Design Analysis – 2014 Alfieri Maserati Concept

Design Analysis – 2014 Alfieri Maserati Concept

Only the short-sighted have ever underestimated Maserati.

One man named Enzo found the Trident such a threat that he spent more than a few years trying to bury his cross-town rival in the 1960s and 1970s.

Over Maserati’s supernaturally-blessed, but tumultuous, 100-year history so far: the Trident has adorned many far-flung concepts and racers that were each at least 20 years ahead of their time.

In an era when Ferrari and Lamborghini were bringing key auto design functions back in-house, the wildest cards in Italy frequently found an eager audience with Maserati.

It is that caveat we all must remember before making a real judgement call on the latest Maserati out the gates: the Alfieri concept.

This Alfieri name is Maserati’s origin story. The original name of the first Modenese racing powerhouse? Alfieri Maserati.

The Alfieri was quietly dropped soon into the 1920s, however, as Alfa-Romeo became a serious rival on the world’s racetracks.

But now one big family: the Alfieri name is back in force. Confusion with affordable Alfa’s these days? Not likely.

Especially since Alfa-Romeo’s also-glorious, also near-100-year racing history is firmly in the basement archives (for the time being).

So, like all great companies, Maserati is Windexing the motor oil and brake dust from its priceless crystal ball.

The Alfieri shows Maserati looking deep into the future of desirable exotic cars — and finding this swoopy shape staring back through the looking glass.

Curves might seem as desirable as an ’86 Taurus in the face of the latest Skoda VisionC concept, but there is a real artform to a car with flowing, almost surreal panels like these.

See the Toyota FT-1 ‘Supra’ Concept for another example of this futuristic take on aero-sculpted curves.

They are magic on the move — changing lighting effects and impact with every different shadow and angle.

Curving surfaces, believe it or not, are also a design style that computer-aided design cannot really address without existing clay-model expertise.

They are simply too complicated to envision in 2D form, and too difficult to make functional for aerodynamics and production panel stamps.

What does this Alfieri bring to the table? A huge swath of new and exciting ideas for both the next GranCabrio and GT.

On second analysis, this car seems to be a two-seater itself — but, in fact, houses a pair of small perches in back to make it a 2+2.

A cab-back style mounts these twin thrones right at the rear bulkhead, just below the fastback’s bubble glass and roof pillar curvatures.

A super-premium flagship like this will help Maserati from losing its current status among Ferrari aspirants while also going downmarket via the Ghibli and Quattroporte.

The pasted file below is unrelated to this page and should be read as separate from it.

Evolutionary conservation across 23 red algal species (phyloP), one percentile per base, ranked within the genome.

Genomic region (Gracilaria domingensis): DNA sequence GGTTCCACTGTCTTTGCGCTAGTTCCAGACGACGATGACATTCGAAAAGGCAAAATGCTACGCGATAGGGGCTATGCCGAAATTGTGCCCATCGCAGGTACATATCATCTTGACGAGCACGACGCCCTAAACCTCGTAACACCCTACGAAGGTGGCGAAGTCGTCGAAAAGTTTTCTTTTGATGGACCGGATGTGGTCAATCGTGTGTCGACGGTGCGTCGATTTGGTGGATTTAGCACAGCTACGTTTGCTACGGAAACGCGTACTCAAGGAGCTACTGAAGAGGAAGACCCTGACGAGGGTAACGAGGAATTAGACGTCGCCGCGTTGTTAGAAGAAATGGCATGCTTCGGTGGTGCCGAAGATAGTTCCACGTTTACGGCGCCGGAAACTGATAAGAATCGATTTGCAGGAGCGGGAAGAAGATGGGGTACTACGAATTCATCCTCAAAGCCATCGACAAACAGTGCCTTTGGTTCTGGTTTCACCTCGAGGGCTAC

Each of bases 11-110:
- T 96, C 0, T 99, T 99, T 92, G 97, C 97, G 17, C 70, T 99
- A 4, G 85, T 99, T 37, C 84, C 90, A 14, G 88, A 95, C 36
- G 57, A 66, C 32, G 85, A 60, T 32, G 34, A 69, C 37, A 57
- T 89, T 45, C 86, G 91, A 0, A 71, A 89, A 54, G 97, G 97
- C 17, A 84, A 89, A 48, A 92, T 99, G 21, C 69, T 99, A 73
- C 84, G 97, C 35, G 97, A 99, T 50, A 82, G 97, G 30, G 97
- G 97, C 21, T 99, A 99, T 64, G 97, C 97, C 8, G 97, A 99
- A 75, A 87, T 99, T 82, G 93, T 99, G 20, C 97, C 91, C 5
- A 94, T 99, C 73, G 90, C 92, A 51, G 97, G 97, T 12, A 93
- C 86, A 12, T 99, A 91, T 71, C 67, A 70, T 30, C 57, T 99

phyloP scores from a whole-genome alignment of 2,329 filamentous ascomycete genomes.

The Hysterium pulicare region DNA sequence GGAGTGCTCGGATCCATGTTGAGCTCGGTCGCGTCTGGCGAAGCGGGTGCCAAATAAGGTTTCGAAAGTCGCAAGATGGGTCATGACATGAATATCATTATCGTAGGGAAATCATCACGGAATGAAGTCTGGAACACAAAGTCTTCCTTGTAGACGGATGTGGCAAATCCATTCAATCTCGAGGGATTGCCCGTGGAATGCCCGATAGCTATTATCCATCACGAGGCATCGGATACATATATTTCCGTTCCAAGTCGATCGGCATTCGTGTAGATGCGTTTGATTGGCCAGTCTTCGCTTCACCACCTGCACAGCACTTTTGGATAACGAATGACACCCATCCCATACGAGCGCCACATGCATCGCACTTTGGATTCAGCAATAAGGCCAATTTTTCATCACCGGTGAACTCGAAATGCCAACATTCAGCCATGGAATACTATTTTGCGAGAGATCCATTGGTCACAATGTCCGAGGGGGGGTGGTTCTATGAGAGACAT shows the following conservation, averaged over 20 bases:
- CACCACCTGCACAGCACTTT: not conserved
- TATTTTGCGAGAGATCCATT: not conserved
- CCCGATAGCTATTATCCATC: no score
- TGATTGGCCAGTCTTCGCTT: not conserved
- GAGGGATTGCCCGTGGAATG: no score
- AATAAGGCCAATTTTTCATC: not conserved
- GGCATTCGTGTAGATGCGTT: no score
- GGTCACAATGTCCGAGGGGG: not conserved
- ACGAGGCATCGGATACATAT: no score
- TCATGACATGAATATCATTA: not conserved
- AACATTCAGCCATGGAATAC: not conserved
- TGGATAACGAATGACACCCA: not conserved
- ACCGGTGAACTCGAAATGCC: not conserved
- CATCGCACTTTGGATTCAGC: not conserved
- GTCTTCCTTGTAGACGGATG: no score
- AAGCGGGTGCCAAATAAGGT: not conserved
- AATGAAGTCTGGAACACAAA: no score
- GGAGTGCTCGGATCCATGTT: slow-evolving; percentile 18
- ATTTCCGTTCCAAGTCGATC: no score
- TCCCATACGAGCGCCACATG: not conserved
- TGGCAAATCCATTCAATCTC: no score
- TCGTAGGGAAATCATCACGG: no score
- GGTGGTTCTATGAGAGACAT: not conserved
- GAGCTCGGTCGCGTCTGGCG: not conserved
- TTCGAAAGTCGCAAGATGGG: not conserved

So, is this the new Maserati GT? That car is expected next year or perhaps in 2016. Will these shapes make it to U.S. Maserati showrooms?

My hunch is: Oh yes. And No.

  • Yes: this car is coming. Look at this interior. It is nearly finished.

  • No: But not as the next GT. Likely positioned (priced) above the GranTurismo if we were betting men.

While many of Maserati’s more experimental concepts hit the financial crusher of the 1970s supercar recession — this roaring Trident must move forward to stay alive.

With a name tracing its links to the company’s origin like the Enzo Ferrari, some high-up individuals within the Fiat Chrysler Automobiles group seem to agree.

But: Is the Alfieri Maserati beautiful? I certainly did not think so at first glance, but am warming up to it quite a bit after reviewing it in further detail.

I love its detailing and the design ideas behind the car, if not the car itself (quite yet.)

My hunch is that I am not alone in first-glance revulsion: most of the press photos are tilted 20-degrees — which is (usually) a tell-tale sign that the PR folks worry a car might be… unattractive.

Editor’s Summary: In a final note, this might be the first photo we’ve seen of Sergio Marchionne smiling in … perhaps four years. Hopefully more reason to smile than bulk-purchased Zegna cashmere crew-necks this time….=]

Regardless, it is encouraging to see from this strong-minded CEO. Big challenges ahead for FCA, but strong leadership by example is always the best quality any CEO can embody.

What is Sergio saying here to Luca? Our dark imagination says…

“Do you know some crazy auto writer @tommy_burkart tweeted me directly to say only, “RETIRE” in all caps last month?

Sorry Mr. Marchionne.

So, why did I tweet that to this powerful executive?

Leadership by example is lacking in Auburn Hills almost completely these days, with strong-arm, goon-squad amateurs running the business with a willful disregard for stakeholders — and, more accurately it seems some times, a total lack of business acumen altogether.